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Bill Davis has it right; apples and oranges. I had Cummins in my 40 footer, now Mercedes my 24 footer. Mercedes repair is expensive, but I put a lot more annual miles on the DP, so hard to measure.

I liked both engines because each was designed for what I owed.
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Old 11-13-2021, 09:51 PM   #6
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LOTS of information on Sprinter forums. From what I've read, some Sprinter engines have had more than their share of problems. Just look in the Owners's Manual re "Approved" oil. I had a 2010 3500 series Cargo Sprinter van I used to tow a fiberglass "egg" trailer. According to the Manual, there were 21 "MB Approved" oils NONE of which could be found locally. I finally found "Petosin" online and purchased three jugs to have have some on the road should the need arise (NOTE: the Mobil-1 oil which COULD be found locally was NOT "MB Approved". A special Mobil-1 was needed!). The 2010 3500 required service every 10,000 miles or 12 months (whichever came first). I had no problems in the two years I owned it but I DID bring it to a MB shop when service was needed. I figure that the "extra" money I spent was worth the peace of mind and, I only needed ONE service a year.

Since 2014, I have a Super-C RV which features a 9.0 liter Cummins ISL diesel. Cummins has been building diesel motors for OVER 100 years. They pretty well have worked out the bugs.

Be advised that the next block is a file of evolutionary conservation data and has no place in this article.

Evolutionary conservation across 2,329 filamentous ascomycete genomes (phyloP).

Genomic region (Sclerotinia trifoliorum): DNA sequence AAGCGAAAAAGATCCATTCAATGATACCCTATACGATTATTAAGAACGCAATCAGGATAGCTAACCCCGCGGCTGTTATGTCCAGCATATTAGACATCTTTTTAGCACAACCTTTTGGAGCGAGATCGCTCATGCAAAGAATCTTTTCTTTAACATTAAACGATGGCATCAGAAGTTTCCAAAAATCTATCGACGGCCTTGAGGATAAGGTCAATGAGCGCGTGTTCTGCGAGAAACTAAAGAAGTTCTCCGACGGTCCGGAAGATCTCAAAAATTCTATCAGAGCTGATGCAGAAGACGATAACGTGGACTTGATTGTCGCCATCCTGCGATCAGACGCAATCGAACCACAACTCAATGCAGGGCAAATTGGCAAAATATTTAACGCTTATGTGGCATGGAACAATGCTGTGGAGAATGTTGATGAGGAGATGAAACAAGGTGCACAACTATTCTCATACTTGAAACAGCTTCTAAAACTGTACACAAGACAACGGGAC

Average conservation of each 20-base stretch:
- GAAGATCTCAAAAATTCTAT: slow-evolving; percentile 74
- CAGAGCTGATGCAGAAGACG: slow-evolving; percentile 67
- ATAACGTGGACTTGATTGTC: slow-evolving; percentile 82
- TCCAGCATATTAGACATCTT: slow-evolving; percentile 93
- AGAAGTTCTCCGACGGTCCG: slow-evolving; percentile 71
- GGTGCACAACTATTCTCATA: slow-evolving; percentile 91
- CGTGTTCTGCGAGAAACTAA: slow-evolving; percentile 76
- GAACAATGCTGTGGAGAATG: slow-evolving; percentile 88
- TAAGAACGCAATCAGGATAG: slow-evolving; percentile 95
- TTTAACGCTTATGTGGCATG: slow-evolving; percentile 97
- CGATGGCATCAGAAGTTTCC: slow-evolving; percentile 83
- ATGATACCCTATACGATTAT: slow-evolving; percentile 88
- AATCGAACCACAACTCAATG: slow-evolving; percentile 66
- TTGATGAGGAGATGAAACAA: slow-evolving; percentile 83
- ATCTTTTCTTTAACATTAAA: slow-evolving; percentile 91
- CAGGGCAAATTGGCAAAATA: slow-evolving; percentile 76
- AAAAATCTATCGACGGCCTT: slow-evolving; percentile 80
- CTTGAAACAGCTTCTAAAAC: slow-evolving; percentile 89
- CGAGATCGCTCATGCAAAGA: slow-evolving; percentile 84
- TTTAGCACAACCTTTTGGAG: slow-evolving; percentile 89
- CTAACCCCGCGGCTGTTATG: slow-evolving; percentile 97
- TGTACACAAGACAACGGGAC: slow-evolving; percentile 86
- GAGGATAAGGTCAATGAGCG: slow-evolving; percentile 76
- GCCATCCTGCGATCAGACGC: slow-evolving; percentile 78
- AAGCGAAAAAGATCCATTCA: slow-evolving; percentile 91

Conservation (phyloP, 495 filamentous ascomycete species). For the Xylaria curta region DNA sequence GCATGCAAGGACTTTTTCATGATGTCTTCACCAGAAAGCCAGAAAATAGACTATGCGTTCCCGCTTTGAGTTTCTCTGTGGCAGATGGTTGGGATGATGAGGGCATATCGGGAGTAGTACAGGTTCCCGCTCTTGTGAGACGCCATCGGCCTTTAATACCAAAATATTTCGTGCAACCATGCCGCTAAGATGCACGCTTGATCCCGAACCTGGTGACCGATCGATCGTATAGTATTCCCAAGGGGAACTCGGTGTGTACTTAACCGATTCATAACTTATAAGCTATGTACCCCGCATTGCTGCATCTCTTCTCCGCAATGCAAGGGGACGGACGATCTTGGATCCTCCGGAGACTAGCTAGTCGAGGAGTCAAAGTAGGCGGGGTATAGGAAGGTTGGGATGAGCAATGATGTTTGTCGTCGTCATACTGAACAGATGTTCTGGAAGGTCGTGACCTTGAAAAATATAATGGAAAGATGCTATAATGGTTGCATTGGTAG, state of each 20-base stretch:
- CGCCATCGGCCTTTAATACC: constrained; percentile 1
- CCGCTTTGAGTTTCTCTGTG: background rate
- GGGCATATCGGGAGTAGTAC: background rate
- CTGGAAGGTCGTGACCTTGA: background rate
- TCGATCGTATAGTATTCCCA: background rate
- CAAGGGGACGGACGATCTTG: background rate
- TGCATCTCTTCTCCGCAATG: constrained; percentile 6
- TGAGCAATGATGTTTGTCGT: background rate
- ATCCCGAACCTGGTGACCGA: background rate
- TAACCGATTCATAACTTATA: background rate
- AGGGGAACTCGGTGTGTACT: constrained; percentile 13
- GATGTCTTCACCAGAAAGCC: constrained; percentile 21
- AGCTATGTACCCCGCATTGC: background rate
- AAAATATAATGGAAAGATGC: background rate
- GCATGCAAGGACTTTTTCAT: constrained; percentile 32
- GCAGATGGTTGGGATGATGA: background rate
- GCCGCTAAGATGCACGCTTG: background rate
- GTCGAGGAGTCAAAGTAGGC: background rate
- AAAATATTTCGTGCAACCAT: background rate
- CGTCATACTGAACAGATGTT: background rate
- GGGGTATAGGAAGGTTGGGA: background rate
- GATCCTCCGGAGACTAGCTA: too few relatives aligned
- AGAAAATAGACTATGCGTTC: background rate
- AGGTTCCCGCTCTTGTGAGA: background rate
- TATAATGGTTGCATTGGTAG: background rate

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Old 11-13-2021, 11:12 PM   #7
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I agree with both statements. That is to include any repairs to the respective engines. Mercedes probably more expensive due to dealer parts & labor cost. Cummins on the other hand are easier to find repair facilities because many over the road trucks have Cummins engines and should you need service/repair, most of the numerous truck stop facilities should be able to handle it.
Freightliner is owned by Mercedes. They have parts and service Sprinter vans/motorhomes. You can find them all across the country. Iím not saying they are any cheaper than Mercedes on parts and labor, just that they are probably easier to find and not all Mercedes dealers work on Sprinters.
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Old 11-14-2021, 01:16 AM   #8
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As others have said they are different size engines. The 6.7 Cummins is more than twice the displacement of course.
The MB engine being a v6 uses a balance shaft which can act up, it is also notorious for swirl valves getting gummed up and freezing. That is caused by the egr system making the engine eat some exhaust. A full on repair for that can be 3k. Some do a delete. That usually starts to show up around 80-100k miles. Normal maintenance is pricey because it is slow to work on and some parts like the fuel filter is around $60.